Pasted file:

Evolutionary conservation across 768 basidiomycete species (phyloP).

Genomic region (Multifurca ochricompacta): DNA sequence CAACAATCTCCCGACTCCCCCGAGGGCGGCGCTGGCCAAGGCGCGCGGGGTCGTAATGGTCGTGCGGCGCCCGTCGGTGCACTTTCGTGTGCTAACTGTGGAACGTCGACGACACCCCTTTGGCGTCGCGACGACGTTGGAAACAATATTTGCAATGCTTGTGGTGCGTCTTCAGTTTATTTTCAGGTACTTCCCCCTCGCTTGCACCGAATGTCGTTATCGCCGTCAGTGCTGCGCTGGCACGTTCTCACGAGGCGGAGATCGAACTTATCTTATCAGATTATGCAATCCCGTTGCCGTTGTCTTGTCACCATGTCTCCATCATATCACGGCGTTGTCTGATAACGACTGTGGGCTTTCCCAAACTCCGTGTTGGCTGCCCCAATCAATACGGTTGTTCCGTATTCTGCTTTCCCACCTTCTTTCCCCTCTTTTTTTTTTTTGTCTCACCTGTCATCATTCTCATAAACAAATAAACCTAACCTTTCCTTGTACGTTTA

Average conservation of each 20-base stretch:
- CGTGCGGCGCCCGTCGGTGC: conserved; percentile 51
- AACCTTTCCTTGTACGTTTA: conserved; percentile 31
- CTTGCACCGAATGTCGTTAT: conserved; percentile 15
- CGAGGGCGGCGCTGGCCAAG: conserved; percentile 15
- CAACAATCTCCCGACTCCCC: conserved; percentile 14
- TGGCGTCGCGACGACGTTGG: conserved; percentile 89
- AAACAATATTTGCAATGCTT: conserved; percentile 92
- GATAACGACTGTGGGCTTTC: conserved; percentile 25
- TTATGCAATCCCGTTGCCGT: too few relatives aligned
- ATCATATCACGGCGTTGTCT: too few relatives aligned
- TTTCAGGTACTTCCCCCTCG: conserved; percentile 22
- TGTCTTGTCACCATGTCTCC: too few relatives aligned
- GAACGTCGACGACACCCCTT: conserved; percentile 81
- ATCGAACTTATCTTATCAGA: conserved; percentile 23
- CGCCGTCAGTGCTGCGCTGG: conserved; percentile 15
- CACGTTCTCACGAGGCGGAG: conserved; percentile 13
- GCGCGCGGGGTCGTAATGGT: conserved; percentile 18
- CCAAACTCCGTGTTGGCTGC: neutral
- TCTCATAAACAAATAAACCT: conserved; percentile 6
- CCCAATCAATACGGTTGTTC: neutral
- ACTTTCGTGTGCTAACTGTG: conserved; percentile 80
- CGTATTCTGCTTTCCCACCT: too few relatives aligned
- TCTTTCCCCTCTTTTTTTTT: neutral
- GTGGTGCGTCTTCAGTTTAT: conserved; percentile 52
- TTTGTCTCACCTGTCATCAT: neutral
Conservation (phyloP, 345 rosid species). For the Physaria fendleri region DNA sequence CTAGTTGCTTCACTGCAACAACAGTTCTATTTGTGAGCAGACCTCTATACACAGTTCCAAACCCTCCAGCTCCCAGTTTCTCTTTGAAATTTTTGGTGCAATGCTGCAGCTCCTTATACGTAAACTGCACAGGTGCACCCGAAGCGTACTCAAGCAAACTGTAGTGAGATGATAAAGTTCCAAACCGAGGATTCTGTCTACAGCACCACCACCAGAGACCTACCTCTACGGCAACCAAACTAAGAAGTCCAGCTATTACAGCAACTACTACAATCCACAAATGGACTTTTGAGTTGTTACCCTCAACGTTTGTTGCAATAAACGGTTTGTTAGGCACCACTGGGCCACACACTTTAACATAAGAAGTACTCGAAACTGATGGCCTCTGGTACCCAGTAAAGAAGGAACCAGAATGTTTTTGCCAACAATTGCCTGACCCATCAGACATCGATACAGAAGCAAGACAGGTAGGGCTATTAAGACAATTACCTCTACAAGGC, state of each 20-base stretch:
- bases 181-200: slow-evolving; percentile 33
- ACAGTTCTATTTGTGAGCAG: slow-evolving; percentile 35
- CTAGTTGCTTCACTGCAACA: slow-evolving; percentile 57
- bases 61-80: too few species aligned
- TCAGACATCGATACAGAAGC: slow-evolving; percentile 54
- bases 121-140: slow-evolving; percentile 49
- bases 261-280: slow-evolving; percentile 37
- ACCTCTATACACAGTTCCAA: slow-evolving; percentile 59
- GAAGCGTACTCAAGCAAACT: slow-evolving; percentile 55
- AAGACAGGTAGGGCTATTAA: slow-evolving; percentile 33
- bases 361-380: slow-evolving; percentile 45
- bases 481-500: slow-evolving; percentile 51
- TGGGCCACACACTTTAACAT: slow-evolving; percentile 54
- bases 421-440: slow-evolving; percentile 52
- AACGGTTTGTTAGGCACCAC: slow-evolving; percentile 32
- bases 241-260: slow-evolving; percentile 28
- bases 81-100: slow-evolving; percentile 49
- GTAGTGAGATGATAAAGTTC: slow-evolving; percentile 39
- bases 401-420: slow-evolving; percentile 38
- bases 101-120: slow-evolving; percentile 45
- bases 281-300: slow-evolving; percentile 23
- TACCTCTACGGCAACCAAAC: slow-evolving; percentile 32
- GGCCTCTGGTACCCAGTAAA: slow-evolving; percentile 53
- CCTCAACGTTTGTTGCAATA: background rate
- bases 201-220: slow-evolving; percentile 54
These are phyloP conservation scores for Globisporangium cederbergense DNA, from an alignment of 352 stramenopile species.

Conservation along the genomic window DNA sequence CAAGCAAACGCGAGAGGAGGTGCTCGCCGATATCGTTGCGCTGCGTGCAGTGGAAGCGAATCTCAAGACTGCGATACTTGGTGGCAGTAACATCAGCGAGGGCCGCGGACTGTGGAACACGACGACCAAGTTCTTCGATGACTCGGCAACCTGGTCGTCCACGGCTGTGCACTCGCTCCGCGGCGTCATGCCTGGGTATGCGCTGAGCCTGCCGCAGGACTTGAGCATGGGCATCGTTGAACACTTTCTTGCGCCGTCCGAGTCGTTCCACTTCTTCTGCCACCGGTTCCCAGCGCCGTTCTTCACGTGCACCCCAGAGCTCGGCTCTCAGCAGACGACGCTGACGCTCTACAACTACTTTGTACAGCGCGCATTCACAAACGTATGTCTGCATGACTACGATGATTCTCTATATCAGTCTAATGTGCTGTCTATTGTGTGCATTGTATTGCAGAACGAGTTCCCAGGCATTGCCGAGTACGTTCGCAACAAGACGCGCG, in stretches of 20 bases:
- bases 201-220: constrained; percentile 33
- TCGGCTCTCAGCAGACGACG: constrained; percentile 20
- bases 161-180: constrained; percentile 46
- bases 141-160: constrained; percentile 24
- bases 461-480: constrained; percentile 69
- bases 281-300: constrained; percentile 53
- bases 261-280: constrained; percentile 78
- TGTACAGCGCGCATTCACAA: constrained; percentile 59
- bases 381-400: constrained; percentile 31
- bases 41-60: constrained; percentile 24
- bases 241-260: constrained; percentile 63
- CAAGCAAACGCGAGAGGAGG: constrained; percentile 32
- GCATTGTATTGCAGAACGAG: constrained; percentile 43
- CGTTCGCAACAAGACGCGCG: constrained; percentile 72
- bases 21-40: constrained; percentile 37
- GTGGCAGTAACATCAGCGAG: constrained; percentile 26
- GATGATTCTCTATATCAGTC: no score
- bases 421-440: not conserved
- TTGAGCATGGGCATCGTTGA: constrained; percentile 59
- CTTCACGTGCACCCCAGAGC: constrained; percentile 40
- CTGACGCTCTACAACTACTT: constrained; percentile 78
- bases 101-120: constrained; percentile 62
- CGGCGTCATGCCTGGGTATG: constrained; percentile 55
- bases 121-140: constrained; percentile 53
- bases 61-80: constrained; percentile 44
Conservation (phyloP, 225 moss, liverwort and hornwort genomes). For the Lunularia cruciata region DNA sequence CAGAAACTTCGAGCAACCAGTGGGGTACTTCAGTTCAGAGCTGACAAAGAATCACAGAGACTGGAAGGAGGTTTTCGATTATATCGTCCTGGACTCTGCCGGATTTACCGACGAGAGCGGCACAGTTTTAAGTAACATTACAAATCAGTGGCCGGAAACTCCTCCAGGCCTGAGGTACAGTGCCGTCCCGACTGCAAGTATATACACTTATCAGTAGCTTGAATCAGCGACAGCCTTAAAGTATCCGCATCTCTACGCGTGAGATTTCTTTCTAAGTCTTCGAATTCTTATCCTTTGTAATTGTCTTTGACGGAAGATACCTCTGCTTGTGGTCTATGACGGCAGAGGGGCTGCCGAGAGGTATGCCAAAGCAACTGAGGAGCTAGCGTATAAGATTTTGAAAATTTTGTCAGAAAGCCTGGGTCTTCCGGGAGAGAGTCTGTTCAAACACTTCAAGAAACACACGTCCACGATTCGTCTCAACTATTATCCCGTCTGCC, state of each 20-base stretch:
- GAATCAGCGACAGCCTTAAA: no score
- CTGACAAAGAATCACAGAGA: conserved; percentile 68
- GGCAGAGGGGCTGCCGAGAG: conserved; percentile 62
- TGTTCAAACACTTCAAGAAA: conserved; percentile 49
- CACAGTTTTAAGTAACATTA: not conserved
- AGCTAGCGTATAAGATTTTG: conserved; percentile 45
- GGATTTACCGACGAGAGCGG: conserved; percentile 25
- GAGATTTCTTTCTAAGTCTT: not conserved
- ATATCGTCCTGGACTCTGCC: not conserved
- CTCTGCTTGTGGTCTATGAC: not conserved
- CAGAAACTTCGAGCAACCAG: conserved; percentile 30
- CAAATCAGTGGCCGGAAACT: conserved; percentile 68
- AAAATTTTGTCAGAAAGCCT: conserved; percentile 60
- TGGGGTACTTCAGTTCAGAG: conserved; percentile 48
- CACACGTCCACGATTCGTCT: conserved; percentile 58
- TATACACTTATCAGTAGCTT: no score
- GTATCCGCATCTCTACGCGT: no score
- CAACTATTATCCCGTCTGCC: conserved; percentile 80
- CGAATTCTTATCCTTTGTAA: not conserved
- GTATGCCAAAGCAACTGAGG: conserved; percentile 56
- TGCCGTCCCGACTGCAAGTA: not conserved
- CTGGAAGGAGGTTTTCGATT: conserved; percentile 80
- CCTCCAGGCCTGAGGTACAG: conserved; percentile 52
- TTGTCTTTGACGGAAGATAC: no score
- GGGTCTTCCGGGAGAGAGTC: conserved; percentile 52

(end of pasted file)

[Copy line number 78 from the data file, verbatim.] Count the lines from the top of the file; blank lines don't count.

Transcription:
- bases 101-120: constrained; percentile 62